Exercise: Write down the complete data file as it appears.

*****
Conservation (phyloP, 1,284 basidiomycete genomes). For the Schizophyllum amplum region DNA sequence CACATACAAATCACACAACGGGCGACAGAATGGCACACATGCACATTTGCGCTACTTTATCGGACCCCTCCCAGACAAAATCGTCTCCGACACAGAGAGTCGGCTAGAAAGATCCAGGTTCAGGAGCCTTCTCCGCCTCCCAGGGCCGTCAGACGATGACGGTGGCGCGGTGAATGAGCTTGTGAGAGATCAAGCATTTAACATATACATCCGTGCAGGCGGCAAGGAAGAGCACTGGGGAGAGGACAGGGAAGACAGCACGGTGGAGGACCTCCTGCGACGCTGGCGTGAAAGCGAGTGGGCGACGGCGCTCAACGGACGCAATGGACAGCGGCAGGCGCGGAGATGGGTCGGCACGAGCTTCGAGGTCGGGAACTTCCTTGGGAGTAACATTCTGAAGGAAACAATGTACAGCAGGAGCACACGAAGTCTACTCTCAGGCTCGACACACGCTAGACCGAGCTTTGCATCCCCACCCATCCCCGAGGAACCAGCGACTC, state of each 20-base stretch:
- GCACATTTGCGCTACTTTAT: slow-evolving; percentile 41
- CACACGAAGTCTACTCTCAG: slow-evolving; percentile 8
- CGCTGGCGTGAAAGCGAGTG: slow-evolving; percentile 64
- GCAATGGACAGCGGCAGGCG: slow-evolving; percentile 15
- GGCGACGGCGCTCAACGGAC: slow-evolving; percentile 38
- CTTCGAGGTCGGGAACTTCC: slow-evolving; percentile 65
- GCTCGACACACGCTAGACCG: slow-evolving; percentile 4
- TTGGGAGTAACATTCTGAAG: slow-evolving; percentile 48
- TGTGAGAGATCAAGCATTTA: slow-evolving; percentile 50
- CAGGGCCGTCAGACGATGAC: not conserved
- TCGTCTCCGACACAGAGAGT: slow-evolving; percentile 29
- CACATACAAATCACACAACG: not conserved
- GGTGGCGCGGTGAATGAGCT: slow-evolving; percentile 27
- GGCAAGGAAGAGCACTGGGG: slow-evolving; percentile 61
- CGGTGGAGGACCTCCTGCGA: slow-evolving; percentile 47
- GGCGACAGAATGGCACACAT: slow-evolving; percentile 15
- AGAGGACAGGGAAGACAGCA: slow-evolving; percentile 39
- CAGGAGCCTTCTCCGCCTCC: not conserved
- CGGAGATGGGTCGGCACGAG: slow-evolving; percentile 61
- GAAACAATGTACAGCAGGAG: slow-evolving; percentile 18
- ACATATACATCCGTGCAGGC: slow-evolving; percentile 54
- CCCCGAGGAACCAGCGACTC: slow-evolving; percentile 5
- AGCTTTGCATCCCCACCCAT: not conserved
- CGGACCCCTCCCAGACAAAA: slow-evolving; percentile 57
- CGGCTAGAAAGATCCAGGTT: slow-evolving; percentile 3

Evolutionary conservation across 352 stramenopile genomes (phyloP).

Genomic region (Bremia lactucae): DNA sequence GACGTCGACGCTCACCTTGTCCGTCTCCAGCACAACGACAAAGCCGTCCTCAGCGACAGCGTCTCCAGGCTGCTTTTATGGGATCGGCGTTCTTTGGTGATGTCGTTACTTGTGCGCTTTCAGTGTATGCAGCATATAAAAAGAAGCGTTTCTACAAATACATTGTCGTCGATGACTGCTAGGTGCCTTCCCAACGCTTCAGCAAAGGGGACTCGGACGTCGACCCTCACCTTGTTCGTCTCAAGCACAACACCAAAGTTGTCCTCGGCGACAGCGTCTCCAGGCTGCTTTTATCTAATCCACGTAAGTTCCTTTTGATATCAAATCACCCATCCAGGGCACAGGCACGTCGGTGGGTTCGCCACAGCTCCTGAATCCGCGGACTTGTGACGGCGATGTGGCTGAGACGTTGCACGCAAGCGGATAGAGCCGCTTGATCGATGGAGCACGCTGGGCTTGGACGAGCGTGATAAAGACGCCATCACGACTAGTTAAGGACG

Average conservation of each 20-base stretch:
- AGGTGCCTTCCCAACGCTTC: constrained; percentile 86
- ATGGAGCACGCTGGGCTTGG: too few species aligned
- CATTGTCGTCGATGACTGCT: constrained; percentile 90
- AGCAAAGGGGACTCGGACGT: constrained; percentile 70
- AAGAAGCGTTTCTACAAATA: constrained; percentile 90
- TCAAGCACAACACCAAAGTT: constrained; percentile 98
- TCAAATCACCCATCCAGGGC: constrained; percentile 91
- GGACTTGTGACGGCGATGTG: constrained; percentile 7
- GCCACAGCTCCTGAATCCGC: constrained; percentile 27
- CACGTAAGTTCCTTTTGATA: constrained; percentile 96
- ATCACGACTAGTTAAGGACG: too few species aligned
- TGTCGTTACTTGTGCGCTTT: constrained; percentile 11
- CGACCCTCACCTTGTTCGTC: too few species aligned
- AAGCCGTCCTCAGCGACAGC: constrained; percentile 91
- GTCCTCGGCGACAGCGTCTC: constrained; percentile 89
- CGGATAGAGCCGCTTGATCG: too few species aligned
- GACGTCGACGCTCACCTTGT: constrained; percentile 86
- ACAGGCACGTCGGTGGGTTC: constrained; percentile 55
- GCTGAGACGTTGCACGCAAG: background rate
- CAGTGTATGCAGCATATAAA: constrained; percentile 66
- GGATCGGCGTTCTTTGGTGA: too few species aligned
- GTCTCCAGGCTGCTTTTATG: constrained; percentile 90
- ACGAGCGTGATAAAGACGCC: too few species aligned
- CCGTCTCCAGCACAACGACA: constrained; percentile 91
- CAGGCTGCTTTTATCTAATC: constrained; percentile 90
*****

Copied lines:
Conservation (phyloP, 1,284 basidiomycete genomes). For the Schizophyllum amplum region DNA sequence CACATACAAATCACACAACGGGCGACAGAATGGCACACATGCACATTTGCGCTACTTTATCGGACCCCTCCCAGACAAAATCGTCTCCGACACAGAGAGTCGGCTAGAAAGATCCAGGTTCAGGAGCCTTCTCCGCCTCCCAGGGCCGTCAGACGATGACGGTGGCGCGGTGAATGAGCTTGTGAGAGATCAAGCATTTAACATATACATCCGTGCAGGCGGCAAGGAAGAGCACTGGGGAGAGGACAGGGAAGACAGCACGGTGGAGGACCTCCTGCGACGCTGGCGTGAAAGCGAGTGGGCGACGGCGCTCAACGGACGCAATGGACAGCGGCAGGCGCGGAGATGGGTCGGCACGAGCTTCGAGGTCGGGAACTTCCTTGGGAGTAACATTCTGAAGGAAACAATGTACAGCAGGAGCACACGAAGTCTACTCTCAGGCTCGACACACGCTAGACCGAGCTTTGCATCCCCACCCATCCCCGAGGAACCAGCGACTC, state of each 20-base stretch:
- GCACATTTGCGCTACTTTAT: slow-evolving; percentile 41
- CACACGAAGTCTACTCTCAG: slow-evolving; percentile 8
- CGCTGGCGTGAAAGCGAGTG: slow-evolving; percentile 64
- GCAATGGACAGCGGCAGGCG: slow-evolving; percentile 15
- GGCGACGGCGCTCAACGGAC: slow-evolving; percentile 38
- CTTCGAGGTCGGGAACTTCC: slow-evolving; percentile 65
- GCTCGACACACGCTAGACCG: slow-evolving; percentile 4
- TTGGGAGTAACATTCTGAAG: slow-evolving; percentile 48
- TGTGAGAGATCAAGCATTTA: slow-evolving; percentile 50
- CAGGGCCGTCAGACGATGAC: not conserved
- TCGTCTCCGACACAGAGAGT: slow-evolving; percentile 29
- CACATACAAATCACACAACG: not conserved
- GGTGGCGCGGTGAATGAGCT: slow-evolving; percentile 27
- GGCAAGGAAGAGCACTGGGG: slow-evolving; percentile 61
- CGGTGGAGGACCTCCTGCGA: slow-evolving; percentile 47
- GGCGACAGAATGGCACACAT: slow-evolving; percentile 15
- AGAGGACAGGGAAGACAGCA: slow-evolving; percentile 39
- CAGGAGCCTTCTCCGCCTCC: not conserved
- CGGAGATGGGTCGGCACGAG: slow-evolving; percentile 61
- GAAACAATGTACAGCAGGAG: slow-evolving; percentile 18
- ACATATACATCCGTGCAGGC: slow-evolving; percentile 54
- CCCCGAGGAACCAGCGACTC: slow-evolving; percentile 5
- AGCTTTGCATCCCCACCCAT: not conserved
- CGGACCCCTCCCAGACAAAA: slow-evolving; percentile 57
- CGGCTAGAAAGATCCAGGTT: slow-evolving; percentile 3

Evolutionary conservation across 352 stramenopile genomes (phyloP).

Genomic region (Bremia lactucae): DNA sequence GACGTCGACGCTCACCTTGTCCGTCTCCAGCACAACGACAAAGCCGTCCTCAGCGACAGCGTCTCCAGGCTGCTTTTATGGGATCGGCGTTCTTTGGTGATGTCGTTACTTGTGCGCTTTCAGTGTATGCAGCATATAAAAAGAAGCGTTTCTACAAATACATTGTCGTCGATGACTGCTAGGTGCCTTCCCAACGCTTCAGCAAAGGGGACTCGGACGTCGACCCTCACCTTGTTCGTCTCAAGCACAACACCAAAGTTGTCCTCGGCGACAGCGTCTCCAGGCTGCTTTTATCTAATCCACGTAAGTTCCTTTTGATATCAAATCACCCATCCAGGGCACAGGCACGTCGGTGGGTTCGCCACAGCTCCTGAATCCGCGGACTTGTGACGGCGATGTGGCTGAGACGTTGCACGCAAGCGGATAGAGCCGCTTGATCGATGGAGCACGCTGGGCTTGGACGAGCGTGATAAAGACGCCATCACGACTAGTTAAGGACG

Average conservation of each 20-base stretch:
- AGGTGCCTTCCCAACGCTTC: constrained; percentile 86
- ATGGAGCACGCTGGGCTTGG: too few species aligned
- CATTGTCGTCGATGACTGCT: constrained; percentile 90
- AGCAAAGGGGACTCGGACGT: constrained; percentile 70
- AAGAAGCGTTTCTACAAATA: constrained; percentile 90
- TCAAGCACAACACCAAAGTT: constrained; percentile 98
- TCAAATCACCCATCCAGGGC: constrained; percentile 91
- GGACTTGTGACGGCGATGTG: constrained; percentile 7
- GCCACAGCTCCTGAATCCGC: constrained; percentile 27
- CACGTAAGTTCCTTTTGATA: constrained; percentile 96
- ATCACGACTAGTTAAGGACG: too few species aligned
- TGTCGTTACTTGTGCGCTTT: constrained; percentile 11
- CGACCCTCACCTTGTTCGTC: too few species aligned
- AAGCCGTCCTCAGCGACAGC: constrained; percentile 91
- GTCCTCGGCGACAGCGTCTC: constrained; percentile 89
- CGGATAGAGCCGCTTGATCG: too few species aligned
- GACGTCGACGCTCACCTTGT: constrained; percentile 86
- ACAGGCACGTCGGTGGGTTC: constrained; percentile 55
- GCTGAGACGTTGCACGCAAG: background rate
- CAGTGTATGCAGCATATAAA: constrained; percentile 66
- GGATCGGCGTTCTTTGGTGA: too few species aligned
- GTCTCCAGGCTGCTTTTATG: constrained; percentile 90
- ACGAGCGTGATAAAGACGCC: too few species aligned
- CCGTCTCCAGCACAACGACA: constrained; percentile 91
- CAGGCTGCTTTTATCTAATC: constrained; percentile 90